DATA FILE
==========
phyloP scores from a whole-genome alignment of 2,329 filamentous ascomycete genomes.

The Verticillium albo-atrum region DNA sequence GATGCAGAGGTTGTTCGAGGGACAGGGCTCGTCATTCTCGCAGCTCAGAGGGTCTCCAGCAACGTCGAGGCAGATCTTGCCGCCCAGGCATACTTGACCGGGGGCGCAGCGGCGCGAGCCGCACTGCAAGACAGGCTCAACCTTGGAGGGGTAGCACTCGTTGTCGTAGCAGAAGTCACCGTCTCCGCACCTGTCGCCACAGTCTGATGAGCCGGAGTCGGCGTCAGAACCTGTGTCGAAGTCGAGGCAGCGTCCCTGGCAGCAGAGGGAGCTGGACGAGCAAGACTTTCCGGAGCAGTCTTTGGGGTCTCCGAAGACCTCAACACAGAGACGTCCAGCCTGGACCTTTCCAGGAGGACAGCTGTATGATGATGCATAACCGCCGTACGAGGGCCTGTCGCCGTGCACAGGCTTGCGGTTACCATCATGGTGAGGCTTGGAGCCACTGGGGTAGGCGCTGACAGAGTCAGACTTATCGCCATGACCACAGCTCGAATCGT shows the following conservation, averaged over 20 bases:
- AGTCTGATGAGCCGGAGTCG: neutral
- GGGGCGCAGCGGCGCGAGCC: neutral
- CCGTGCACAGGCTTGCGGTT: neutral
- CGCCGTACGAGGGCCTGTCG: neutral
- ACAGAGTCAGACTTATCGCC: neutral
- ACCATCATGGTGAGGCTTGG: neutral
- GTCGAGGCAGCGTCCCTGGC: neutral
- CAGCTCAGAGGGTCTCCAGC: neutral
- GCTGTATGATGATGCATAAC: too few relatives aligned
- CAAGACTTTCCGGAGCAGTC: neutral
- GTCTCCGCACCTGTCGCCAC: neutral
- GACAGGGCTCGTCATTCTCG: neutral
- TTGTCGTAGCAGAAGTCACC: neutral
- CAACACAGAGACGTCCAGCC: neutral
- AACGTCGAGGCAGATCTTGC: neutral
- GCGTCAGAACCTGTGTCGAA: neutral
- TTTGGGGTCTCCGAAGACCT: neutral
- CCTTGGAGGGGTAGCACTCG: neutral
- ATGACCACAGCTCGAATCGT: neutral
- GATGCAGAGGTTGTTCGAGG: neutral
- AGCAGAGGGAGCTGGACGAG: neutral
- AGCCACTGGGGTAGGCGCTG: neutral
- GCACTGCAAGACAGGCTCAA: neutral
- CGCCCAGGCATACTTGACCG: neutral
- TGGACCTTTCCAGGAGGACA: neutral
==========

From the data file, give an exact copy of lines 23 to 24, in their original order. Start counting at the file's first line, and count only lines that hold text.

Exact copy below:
- AGCAGAGGGAGCTGGACGAG: neutral
- AGCCACTGGGGTAGGCGCTG: neutral